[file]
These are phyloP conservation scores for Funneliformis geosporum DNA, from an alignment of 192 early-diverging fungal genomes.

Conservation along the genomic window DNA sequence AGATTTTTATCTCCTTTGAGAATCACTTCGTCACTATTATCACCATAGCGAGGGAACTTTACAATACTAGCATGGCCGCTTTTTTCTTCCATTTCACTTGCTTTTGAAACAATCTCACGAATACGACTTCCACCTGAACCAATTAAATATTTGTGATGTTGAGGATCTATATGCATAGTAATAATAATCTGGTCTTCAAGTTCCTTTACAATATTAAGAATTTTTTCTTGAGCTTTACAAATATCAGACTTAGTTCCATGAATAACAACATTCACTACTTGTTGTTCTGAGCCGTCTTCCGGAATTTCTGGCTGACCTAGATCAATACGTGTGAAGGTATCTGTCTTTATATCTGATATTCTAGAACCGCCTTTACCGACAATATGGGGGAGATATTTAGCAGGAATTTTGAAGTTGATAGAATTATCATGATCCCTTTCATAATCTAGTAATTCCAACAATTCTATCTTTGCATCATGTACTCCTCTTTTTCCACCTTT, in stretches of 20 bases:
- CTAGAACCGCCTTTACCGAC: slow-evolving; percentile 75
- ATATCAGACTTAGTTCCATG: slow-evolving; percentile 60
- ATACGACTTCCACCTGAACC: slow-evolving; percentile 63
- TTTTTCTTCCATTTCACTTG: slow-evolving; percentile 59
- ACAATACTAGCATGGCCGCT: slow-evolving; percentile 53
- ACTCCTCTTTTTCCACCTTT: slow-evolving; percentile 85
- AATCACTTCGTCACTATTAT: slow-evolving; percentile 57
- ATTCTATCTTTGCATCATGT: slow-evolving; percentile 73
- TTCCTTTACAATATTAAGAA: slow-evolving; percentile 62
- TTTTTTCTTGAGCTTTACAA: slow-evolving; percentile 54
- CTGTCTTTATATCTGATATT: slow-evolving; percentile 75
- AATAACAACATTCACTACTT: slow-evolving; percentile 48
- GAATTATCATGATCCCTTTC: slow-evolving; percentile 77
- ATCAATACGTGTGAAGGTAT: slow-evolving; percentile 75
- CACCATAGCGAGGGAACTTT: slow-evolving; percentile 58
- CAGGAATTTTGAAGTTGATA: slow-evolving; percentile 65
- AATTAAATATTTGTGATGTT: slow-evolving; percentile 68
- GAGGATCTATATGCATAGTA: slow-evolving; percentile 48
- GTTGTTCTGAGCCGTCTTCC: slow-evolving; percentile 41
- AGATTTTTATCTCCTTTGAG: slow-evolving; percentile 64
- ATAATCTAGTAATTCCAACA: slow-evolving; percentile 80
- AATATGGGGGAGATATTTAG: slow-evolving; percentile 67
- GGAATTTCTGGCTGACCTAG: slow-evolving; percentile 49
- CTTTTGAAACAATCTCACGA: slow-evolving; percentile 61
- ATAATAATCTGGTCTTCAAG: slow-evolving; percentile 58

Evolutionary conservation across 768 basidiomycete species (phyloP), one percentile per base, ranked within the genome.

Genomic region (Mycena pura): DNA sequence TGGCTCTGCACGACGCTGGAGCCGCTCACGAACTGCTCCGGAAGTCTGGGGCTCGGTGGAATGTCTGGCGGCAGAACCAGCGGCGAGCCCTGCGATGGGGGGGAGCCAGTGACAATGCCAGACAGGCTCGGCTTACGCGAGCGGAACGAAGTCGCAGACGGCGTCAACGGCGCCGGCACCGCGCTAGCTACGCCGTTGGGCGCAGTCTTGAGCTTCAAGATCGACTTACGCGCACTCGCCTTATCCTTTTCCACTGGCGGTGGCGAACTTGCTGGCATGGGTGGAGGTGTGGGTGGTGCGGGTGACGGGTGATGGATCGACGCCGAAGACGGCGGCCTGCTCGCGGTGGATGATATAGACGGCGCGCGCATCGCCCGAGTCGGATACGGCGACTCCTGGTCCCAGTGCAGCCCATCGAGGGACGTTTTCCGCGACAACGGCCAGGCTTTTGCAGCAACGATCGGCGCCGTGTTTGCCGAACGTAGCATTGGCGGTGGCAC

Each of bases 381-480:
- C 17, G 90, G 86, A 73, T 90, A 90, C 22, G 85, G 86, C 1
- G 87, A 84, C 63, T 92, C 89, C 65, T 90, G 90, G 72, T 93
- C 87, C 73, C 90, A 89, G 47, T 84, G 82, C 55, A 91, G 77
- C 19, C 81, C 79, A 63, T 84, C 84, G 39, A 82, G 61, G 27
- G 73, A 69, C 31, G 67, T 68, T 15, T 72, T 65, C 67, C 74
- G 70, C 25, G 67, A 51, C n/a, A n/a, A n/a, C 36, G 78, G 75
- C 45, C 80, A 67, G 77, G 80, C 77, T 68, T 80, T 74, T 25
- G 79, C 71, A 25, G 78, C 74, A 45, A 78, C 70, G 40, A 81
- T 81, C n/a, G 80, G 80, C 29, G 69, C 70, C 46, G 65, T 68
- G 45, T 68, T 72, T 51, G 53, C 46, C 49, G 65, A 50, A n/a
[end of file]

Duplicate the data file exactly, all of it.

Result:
These are phyloP conservation scores for Funneliformis geosporum DNA, from an alignment of 192 early-diverging fungal genomes.

Conservation along the genomic window DNA sequence AGATTTTTATCTCCTTTGAGAATCACTTCGTCACTATTATCACCATAGCGAGGGAACTTTACAATACTAGCATGGCCGCTTTTTTCTTCCATTTCACTTGCTTTTGAAACAATCTCACGAATACGACTTCCACCTGAACCAATTAAATATTTGTGATGTTGAGGATCTATATGCATAGTAATAATAATCTGGTCTTCAAGTTCCTTTACAATATTAAGAATTTTTTCTTGAGCTTTACAAATATCAGACTTAGTTCCATGAATAACAACATTCACTACTTGTTGTTCTGAGCCGTCTTCCGGAATTTCTGGCTGACCTAGATCAATACGTGTGAAGGTATCTGTCTTTATATCTGATATTCTAGAACCGCCTTTACCGACAATATGGGGGAGATATTTAGCAGGAATTTTGAAGTTGATAGAATTATCATGATCCCTTTCATAATCTAGTAATTCCAACAATTCTATCTTTGCATCATGTACTCCTCTTTTTCCACCTTT, in stretches of 20 bases:
- CTAGAACCGCCTTTACCGAC: slow-evolving; percentile 75
- ATATCAGACTTAGTTCCATG: slow-evolving; percentile 60
- ATACGACTTCCACCTGAACC: slow-evolving; percentile 63
- TTTTTCTTCCATTTCACTTG: slow-evolving; percentile 59
- ACAATACTAGCATGGCCGCT: slow-evolving; percentile 53
- ACTCCTCTTTTTCCACCTTT: slow-evolving; percentile 85
- AATCACTTCGTCACTATTAT: slow-evolving; percentile 57
- ATTCTATCTTTGCATCATGT: slow-evolving; percentile 73
- TTCCTTTACAATATTAAGAA: slow-evolving; percentile 62
- TTTTTTCTTGAGCTTTACAA: slow-evolving; percentile 54
- CTGTCTTTATATCTGATATT: slow-evolving; percentile 75
- AATAACAACATTCACTACTT: slow-evolving; percentile 48
- GAATTATCATGATCCCTTTC: slow-evolving; percentile 77
- ATCAATACGTGTGAAGGTAT: slow-evolving; percentile 75
- CACCATAGCGAGGGAACTTT: slow-evolving; percentile 58
- CAGGAATTTTGAAGTTGATA: slow-evolving; percentile 65
- AATTAAATATTTGTGATGTT: slow-evolving; percentile 68
- GAGGATCTATATGCATAGTA: slow-evolving; percentile 48
- GTTGTTCTGAGCCGTCTTCC: slow-evolving; percentile 41
- AGATTTTTATCTCCTTTGAG: slow-evolving; percentile 64
- ATAATCTAGTAATTCCAACA: slow-evolving; percentile 80
- AATATGGGGGAGATATTTAG: slow-evolving; percentile 67
- GGAATTTCTGGCTGACCTAG: slow-evolving; percentile 49
- CTTTTGAAACAATCTCACGA: slow-evolving; percentile 61
- ATAATAATCTGGTCTTCAAG: slow-evolving; percentile 58

Evolutionary conservation across 768 basidiomycete species (phyloP), one percentile per base, ranked within the genome.

Genomic region (Mycena pura): DNA sequence TGGCTCTGCACGACGCTGGAGCCGCTCACGAACTGCTCCGGAAGTCTGGGGCTCGGTGGAATGTCTGGCGGCAGAACCAGCGGCGAGCCCTGCGATGGGGGGGAGCCAGTGACAATGCCAGACAGGCTCGGCTTACGCGAGCGGAACGAAGTCGCAGACGGCGTCAACGGCGCCGGCACCGCGCTAGCTACGCCGTTGGGCGCAGTCTTGAGCTTCAAGATCGACTTACGCGCACTCGCCTTATCCTTTTCCACTGGCGGTGGCGAACTTGCTGGCATGGGTGGAGGTGTGGGTGGTGCGGGTGACGGGTGATGGATCGACGCCGAAGACGGCGGCCTGCTCGCGGTGGATGATATAGACGGCGCGCGCATCGCCCGAGTCGGATACGGCGACTCCTGGTCCCAGTGCAGCCCATCGAGGGACGTTTTCCGCGACAACGGCCAGGCTTTTGCAGCAACGATCGGCGCCGTGTTTGCCGAACGTAGCATTGGCGGTGGCAC

Each of bases 381-480:
- C 17, G 90, G 86, A 73, T 90, A 90, C 22, G 85, G 86, C 1
- G 87, A 84, C 63, T 92, C 89, C 65, T 90, G 90, G 72, T 93
- C 87, C 73, C 90, A 89, G 47, T 84, G 82, C 55, A 91, G 77
- C 19, C 81, C 79, A 63, T 84, C 84, G 39, A 82, G 61, G 27
- G 73, A 69, C 31, G 67, T 68, T 15, T 72, T 65, C 67, C 74
- G 70, C 25, G 67, A 51, C n/a, A n/a, A n/a, C 36, G 78, G 75
- C 45, C 80, A 67, G 77, G 80, C 77, T 68, T 80, T 74, T 25
- G 79, C 71, A 25, G 78, C 74, A 45, A 78, C 70, G 40, A 81
- T 81, C n/a, G 80, G 80, C 29, G 69, C 70, C 46, G 65, T 68
- G 45, T 68, T 72, T 51, G 53, C 46, C 49, G 65, A 50, A n/a